7. Jonathan Gilbert says:

    We are currently migrating from an ancient Wise installer to the latest InstallShield, which produces MSI files.

    We currently support multiple major versions of our software, because our clients are not all interested in upgrades, and our policy is to, within reason, accommodate them as much as possible.

    Though we are currently working on enabling the software to be installed to a user-selectable directory (or at least drive letter), all of the current versions install to the same directory in C:Program Files.

    During the course of development, point updates are released internally which are installed essentially through XCOPY deployment (plus re-registering updated COM DLLs). In order to do effective QA across our various versions, which all periodically get new external releases, I keep all versions of the POS installed, and I simply rename the program’s directory for each version, appending a _5.5, _6.2, _6.3 to the end. The version I am currently testing gets renamed back to the original installation path.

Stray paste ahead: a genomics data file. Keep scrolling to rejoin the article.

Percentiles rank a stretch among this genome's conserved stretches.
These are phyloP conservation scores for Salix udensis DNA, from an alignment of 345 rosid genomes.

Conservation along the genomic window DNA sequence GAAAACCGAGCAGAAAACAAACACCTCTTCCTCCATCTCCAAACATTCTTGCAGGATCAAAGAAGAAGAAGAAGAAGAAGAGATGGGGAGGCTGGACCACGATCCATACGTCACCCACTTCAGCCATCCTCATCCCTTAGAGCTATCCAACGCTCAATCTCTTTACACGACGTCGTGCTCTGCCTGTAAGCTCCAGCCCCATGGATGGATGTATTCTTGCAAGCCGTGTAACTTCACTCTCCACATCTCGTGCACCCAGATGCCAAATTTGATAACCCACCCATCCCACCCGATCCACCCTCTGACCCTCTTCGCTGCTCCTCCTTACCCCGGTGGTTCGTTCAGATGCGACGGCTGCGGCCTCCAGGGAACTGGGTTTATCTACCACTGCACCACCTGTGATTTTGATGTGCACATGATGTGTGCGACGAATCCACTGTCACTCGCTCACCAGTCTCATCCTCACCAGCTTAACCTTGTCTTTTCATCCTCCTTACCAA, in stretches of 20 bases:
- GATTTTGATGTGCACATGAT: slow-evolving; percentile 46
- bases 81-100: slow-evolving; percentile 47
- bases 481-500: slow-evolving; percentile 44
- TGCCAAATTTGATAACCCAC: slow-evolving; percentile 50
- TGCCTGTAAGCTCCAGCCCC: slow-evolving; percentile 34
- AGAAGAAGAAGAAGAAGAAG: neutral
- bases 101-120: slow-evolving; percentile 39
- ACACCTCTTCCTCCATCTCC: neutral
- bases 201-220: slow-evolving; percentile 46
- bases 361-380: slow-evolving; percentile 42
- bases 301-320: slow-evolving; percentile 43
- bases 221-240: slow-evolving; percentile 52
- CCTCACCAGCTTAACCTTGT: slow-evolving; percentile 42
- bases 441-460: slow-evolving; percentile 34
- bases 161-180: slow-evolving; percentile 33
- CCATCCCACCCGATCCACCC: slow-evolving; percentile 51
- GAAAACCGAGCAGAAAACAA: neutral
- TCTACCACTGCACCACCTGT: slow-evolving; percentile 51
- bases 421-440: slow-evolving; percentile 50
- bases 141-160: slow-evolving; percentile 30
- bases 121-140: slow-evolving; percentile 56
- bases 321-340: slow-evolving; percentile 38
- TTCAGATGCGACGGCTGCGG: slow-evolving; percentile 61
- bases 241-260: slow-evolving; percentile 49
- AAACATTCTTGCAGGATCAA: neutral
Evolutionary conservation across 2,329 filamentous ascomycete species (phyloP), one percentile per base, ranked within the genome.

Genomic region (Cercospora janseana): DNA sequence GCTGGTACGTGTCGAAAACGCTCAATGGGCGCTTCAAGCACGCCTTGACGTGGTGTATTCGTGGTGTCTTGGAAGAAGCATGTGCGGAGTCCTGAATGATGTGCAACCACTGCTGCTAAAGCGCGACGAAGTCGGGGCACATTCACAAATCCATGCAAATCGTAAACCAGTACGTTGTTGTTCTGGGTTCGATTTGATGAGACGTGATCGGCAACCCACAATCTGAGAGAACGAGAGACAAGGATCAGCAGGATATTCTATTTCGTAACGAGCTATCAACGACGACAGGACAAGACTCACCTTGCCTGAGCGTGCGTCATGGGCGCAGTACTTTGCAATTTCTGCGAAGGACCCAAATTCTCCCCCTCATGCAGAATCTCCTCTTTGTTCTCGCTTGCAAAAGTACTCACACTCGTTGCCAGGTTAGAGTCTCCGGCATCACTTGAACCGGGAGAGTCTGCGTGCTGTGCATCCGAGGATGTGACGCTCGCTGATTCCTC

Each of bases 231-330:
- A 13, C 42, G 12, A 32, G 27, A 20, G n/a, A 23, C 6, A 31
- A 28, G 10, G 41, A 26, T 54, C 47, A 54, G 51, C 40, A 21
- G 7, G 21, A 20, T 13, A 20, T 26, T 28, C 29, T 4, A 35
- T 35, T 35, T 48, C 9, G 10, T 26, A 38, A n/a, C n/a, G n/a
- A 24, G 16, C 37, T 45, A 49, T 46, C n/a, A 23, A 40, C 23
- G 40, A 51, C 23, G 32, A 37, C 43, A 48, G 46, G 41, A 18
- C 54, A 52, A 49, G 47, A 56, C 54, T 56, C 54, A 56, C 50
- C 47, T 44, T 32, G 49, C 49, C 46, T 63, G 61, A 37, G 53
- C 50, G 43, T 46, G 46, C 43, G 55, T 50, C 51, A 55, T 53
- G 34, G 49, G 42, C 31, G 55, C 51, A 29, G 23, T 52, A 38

With the Wise installer, this approach works fine. However, after running a test installer using the InstallShield-generated MSI file, the resiliency mechanism kicks in whenever I try to use any other version of the software. We’ve read that this can be disabled by not publishing the components, but we also need the automatic updates feature to work, and for that, the components *must* be published.

    Installing the software and applying a point update takes quite a long time, compared to renaming the directories, so the obvious solution, that being to uninstall the previously-tested version and then install the next version to be tested, would greatly increase the amount of time needed for switching between versions and would significantly decrease my productivity.